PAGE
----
News From CHEST® Physician

Environmental Scan: Drivers of change in health care


CHEST Inspiration is a collection of programmatic initiatives developed by the American College of Chest Physicians leadership and aimed at stimulating and encouraging innovation within the association. One of the components of CHEST Inspiration is the Environmental Scan, a series of articles focusing on the internal and external environmental factors that bear on success currently and in the future. See “Envisioning the Future: the CHEST Environmental Scan,” CHEST Physician, June 2019, p. 44, for an introduction to the series.

Chest physicians are witnessing a revolution within the environment in which they practice. Information technology, changing consumer behavior, and the social imperative to contain costs are coming together to transform health care.

Innovation in the prevention, diagnosis, and treatment of health-related issues is being fueled by the emergence of accessible and affordable technology-based solutions and changes in patient approaches to health care. Consumers and employers are increasingly motivated to look for cost-effective options for health in care delivery and for economical access to innovations.1 Organizations will need to respond with a strategy that aligns with the changing environment and position physicians to lead these trends in the direction of improved patient care.2

Enabling technologies like electronic health records, blockchain, and artificial intelligence will increase connectivity among all the stakeholders in the health-care system. The exponential increase in connectivity means growing engagement of health systems, health plans, patients, and families in all aspects of health care. For health-care providers, these technologies will mean an acceleration of the requirement to generate data in clinical settings and utilize data for clinical decision making. Easily available data on outcomes and, most importantly, cost of treatment will be expected at point of service.3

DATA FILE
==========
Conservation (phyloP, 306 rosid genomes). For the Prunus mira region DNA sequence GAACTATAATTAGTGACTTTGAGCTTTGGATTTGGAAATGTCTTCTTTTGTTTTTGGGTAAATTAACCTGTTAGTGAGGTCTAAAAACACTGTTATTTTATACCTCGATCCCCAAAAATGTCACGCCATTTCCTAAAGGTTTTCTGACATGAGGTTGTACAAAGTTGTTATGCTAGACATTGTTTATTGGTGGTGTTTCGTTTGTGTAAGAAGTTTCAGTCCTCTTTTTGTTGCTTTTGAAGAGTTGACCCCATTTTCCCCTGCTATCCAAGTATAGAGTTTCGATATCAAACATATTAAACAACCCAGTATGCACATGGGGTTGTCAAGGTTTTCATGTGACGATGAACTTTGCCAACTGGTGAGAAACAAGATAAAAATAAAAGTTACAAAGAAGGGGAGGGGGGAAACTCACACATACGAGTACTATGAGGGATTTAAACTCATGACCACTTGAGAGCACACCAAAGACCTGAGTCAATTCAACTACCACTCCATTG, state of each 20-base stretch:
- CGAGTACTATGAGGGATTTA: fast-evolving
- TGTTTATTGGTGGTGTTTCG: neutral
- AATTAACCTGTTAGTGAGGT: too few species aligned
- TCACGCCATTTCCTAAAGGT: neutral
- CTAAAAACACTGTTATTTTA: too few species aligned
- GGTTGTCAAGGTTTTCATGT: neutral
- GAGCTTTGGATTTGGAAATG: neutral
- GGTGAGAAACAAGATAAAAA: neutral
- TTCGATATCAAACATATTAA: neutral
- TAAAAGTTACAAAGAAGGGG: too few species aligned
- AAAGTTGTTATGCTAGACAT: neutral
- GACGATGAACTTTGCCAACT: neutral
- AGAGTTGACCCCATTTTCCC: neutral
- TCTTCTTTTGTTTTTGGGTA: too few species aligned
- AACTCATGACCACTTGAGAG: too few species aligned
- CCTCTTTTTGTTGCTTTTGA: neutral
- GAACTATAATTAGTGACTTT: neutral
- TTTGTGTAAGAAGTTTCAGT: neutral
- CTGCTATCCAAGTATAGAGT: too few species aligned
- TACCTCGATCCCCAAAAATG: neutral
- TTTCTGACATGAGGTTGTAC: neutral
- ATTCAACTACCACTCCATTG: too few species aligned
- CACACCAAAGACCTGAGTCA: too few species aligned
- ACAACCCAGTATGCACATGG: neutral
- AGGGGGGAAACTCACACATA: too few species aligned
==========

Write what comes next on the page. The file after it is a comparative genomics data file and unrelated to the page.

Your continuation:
Access to information will continue to empower consumers to take an active role in their own health care. More patients will be comfortable with delivery of some health care via digital devices, apps, and virtual access to treatment. The market will respond with technology that helps consumers navigate health-care systems, explore options, and communicate directly with providers. The use of apps and virtual encounters is expected to transform the role of primary care providers: patients will increasingly utilize nonphysician resources in outpatient settings, bypassing primary care physicians and reaching out to specialty care as needed.4

David A. Schulman, MD, FCCP, Professor of Medicine, Division of Pulmonary, Allergy, Critical Care and Sleep Medicine, Emory University School of Medicine, Atlanta, and Editor in Chief of CHEST Physician, has seen the transformation of patient behavior and attitudes in his own practice.

“In general, they have done far more research about their health problems before seeking my counsel than patients did previously. Many use the internet not just to read about their symptoms and diseases, but also to connect with others having similar issues, sharing experiences, treatments, outcomes, and emotions; in some ways, this is the new ‘crowdsourcing’ of medicine.”

Patients who do their own “research” can present a challenge for physicians. Dr. Schulman noted, “I am often surprised about the misconceptions about disease that derive from information gleaned from a web-based source. One need not look any farther than the groundswell of misinformation being spread about vaccinations to see the potential downside of the pervasive availability of medical ‘facts’ online. Since we are unlikely to convince our patients to avoid the online milieu entirely, our role as health-care providers is to help our patients process and appropriately weigh the information that they receive, potentially partnering with our national societies to help curate such information.”

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